Common Raven-Wild Files:It’s our Nature
By Chadd Cawson Local Journalism Reporter
We cannot talk about one spooky black bird one may associate with Halloween – the crow – without speaking about its creepy cousin of the Corvus Corvidae family, the raven. While there are over eight different subspecies of ravens, the one seen soaring above the Columbia Valley on the unceded territories of the Secwépemc and Ktunaxa Peoples and the land chosen as home by the Métis Peoples of B.C., is the western, or northern raven, also referred to as the common raven.
At first glance ravens may look like crows but in fact, there are a few distinct differences. They are the bigger of these two flying black beauties. They are 160 cm in length, which is just over 25 cm longer in length than the American Crow, and have an average wingspan of 150 cm. The common raven almost doubles the weight of the American Crow; it weighs an average of 1200 grams and has coexisted with humans for thousands of years.
Another way to tell the common raven apart from the American crow is by their tail feathers and beaks. Ravens have longer middle tail feathers than the crow, giving the appearance of a wedge of a fan when the bird has them spread out. Ravens have noticeably shaggy throat feathers, called hackles. Their beaks are both larger and curvier than American crows’. Being omnivorous, they are versatile and opportunistic when it comes to what they put in their beak. Ravens, known for their hunting skills, have a diet that varies. It consists of cereal grains, berries and other fruit, insects, nesting birds, other small animals, as well as garbage. They certainly defy the saying you are what you eat, as ravens and crows are known to be two of the most intelligent species next to chimpanzees. They’re known for their ability to problem solve. Ravens also show their intelligence by playing games of hide and seek. Males will use their beaks to lure females, and to point at things. While ravens are predators to some, they have a few predators to watch out for, particularly owls, martens and eagles, which like to target a raven’s eggs.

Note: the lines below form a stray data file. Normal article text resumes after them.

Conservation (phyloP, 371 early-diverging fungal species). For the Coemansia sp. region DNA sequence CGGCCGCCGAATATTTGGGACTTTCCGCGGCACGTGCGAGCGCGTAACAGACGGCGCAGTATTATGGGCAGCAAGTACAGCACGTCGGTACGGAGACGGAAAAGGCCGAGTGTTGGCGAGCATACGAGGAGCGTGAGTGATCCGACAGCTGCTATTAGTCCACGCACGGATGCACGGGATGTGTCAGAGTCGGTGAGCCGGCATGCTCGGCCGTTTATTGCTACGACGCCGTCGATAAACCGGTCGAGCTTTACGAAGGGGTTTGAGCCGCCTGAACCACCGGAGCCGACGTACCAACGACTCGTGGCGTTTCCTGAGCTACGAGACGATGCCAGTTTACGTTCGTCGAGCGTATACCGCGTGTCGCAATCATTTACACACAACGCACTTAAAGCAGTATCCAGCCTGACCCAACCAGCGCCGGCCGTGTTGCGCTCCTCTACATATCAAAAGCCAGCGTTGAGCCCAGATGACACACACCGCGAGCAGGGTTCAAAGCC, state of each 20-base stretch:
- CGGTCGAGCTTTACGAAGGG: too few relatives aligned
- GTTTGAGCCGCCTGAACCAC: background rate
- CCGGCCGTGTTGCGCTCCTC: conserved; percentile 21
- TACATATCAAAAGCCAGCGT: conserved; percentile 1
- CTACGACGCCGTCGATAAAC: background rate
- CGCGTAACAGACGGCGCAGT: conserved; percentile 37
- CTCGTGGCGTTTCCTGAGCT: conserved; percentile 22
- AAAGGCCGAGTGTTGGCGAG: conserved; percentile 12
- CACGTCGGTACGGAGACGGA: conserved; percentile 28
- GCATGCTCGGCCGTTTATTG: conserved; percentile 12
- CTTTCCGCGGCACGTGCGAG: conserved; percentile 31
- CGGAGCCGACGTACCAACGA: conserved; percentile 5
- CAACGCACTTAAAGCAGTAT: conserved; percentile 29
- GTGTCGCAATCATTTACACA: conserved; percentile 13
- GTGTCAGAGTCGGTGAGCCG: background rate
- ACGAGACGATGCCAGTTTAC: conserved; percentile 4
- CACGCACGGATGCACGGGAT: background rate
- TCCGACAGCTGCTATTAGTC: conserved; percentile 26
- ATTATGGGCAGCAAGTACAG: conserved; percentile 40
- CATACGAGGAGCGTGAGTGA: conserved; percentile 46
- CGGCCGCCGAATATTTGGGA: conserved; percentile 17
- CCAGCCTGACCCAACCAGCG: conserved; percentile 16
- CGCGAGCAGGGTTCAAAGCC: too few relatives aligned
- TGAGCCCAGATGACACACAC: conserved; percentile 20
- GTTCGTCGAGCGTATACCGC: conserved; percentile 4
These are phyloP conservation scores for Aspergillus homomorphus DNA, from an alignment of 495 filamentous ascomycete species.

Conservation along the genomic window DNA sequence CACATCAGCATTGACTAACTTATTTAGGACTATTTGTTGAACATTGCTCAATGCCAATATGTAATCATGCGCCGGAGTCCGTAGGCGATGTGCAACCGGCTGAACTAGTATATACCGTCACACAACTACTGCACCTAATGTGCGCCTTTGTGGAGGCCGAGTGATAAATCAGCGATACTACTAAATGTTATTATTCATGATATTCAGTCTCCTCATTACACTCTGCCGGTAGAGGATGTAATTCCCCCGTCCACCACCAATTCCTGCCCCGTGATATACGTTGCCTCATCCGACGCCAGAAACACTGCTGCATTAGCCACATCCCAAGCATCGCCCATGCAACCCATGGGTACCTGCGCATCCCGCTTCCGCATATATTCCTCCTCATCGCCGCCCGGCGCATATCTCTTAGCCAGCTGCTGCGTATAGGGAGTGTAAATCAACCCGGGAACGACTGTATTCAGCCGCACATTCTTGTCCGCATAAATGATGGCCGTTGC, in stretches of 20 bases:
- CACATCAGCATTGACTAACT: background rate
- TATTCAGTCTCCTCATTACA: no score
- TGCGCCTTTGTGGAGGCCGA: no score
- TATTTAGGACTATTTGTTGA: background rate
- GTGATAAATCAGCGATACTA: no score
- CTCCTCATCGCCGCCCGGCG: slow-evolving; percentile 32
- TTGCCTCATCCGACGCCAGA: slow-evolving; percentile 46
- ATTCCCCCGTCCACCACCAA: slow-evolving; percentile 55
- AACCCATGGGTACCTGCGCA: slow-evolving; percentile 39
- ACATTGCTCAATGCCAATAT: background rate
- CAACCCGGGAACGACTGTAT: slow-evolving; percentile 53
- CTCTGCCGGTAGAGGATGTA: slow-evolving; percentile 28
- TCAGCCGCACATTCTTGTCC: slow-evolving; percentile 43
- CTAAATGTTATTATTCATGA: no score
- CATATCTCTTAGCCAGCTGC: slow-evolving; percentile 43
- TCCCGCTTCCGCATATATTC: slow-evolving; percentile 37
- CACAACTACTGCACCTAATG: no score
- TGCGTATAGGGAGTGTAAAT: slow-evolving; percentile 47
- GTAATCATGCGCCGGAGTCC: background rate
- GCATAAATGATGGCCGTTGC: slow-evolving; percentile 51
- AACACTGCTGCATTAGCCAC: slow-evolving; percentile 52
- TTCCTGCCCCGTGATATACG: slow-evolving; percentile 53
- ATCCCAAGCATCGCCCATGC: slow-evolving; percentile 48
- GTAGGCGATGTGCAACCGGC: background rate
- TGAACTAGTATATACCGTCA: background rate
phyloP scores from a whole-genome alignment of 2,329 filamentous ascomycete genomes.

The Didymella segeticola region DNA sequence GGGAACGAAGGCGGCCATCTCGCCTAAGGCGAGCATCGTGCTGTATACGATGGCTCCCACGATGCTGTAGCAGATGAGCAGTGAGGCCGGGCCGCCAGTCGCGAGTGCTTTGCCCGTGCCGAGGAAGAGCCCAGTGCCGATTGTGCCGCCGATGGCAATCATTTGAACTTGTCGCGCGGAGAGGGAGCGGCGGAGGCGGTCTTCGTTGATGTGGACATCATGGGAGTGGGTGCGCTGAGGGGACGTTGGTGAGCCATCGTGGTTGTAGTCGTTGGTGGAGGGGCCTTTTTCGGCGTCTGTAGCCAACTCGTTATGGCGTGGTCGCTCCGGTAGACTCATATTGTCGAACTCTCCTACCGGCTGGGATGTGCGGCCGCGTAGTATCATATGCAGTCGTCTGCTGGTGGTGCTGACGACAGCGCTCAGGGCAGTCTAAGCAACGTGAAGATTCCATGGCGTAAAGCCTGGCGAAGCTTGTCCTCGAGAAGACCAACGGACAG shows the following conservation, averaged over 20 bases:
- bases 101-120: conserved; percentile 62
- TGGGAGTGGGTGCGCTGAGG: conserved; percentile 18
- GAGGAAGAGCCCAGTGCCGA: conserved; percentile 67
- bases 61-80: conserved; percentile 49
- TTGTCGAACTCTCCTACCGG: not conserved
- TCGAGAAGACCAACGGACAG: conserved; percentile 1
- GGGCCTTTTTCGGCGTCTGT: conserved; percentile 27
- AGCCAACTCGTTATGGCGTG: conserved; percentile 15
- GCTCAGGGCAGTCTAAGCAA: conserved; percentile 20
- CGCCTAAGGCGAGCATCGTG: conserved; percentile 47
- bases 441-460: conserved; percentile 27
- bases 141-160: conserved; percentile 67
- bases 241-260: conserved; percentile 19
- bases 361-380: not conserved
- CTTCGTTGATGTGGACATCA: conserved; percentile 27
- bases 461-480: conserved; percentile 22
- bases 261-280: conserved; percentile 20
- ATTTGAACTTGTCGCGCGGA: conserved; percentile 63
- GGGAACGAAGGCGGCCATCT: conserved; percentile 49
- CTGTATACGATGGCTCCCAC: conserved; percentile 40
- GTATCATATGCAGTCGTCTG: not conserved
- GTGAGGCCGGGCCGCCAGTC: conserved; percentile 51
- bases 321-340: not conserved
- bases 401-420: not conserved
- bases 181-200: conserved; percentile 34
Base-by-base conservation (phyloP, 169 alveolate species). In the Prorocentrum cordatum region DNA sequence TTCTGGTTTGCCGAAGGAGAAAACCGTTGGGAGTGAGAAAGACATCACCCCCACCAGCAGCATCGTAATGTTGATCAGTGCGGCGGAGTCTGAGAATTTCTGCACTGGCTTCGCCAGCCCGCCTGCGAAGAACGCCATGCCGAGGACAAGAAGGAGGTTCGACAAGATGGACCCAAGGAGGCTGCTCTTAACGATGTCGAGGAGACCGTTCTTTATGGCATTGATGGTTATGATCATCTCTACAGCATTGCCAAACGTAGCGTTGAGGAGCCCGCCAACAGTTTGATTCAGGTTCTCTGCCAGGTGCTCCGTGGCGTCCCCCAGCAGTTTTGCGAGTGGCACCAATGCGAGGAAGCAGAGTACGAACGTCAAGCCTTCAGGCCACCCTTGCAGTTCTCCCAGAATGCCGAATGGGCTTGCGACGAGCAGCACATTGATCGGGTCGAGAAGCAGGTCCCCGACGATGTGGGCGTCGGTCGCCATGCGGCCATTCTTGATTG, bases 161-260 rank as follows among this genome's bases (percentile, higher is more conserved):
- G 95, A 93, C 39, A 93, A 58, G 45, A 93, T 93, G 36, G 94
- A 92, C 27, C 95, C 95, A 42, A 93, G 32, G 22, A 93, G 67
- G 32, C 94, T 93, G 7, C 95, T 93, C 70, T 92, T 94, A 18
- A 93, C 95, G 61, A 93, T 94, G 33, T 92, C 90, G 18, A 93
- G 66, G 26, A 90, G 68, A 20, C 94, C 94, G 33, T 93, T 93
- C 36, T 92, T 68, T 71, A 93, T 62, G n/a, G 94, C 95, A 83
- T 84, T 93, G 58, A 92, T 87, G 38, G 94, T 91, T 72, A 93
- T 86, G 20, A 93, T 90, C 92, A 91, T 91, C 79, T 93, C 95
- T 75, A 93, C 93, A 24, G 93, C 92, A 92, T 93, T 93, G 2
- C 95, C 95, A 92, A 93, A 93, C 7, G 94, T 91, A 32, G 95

Common areas for the common raven to call home are wooded with nearby expanses of open land or anywhere along the coast; these areas are perfect for their nesting sites and feeding grounds. Ravens are known to thrive all over the world, from North America to the British Isles, as well as in parts of Eurasia and the deserts of North Africa. Finding homes at great heights, ravens have been recorded being seen at altitudes of 5,000 meters on Mount Everest in Tibet.
Shrill sounds and love songs
While crows are known for their caws and purrs, ravens croak and scream; they make more of a ‘kraa’ sound. A raven’s call may sound shrill and repeated when chasing away predators or trespassers of an area they watch over. If they feel their nests are under threat their ‘kraas’ become deep and rasping. While there is no special term to distinguish males from females, dominant female ravens, bigger than their male counterparts, will often make a series of large knocking sounds when they feel their eggs or chicks are in danger. Ravens mate for life. When they’re looking for love and to bond, they warble and serenade each other with comfort songs during courtship.
A group of ravens has many names including a conspiracy, storytelling, and unkindness. Once a raven finds its mate, they will leave the unkindness to pair off. In folklore, it is said that the sight of a lone raven is sign of good luck. Ravens haven been known to sense those that need some guidance, so if one appears to you, it may be a sign the answer you seek is on the way. While some associate a sighting of ravens with death and bad luck, others view it a sign of rebirth and a chance to start anew. For years ravens have held a strong presence in literature and poetry, particularly the iconic haunting poem by Edgar Allan Poe.
The raven is the perfect bird to highlight this trick-or-treat season. In Indigenous cultures across the globe, the raven is seen as a trickster, known for its foolishness, its childlike ways, and for making mischief. A few more fun freaky facts about ravens: they can remember human faces, they can mimic human voices better than some parrots, as well as other human-made sounds such a car engine starting or a toilet flushing. If you have an interaction with a raven, make sure it’s a good one, as they are quick to decide whether humans are friends or foes, and will hold long term grudges.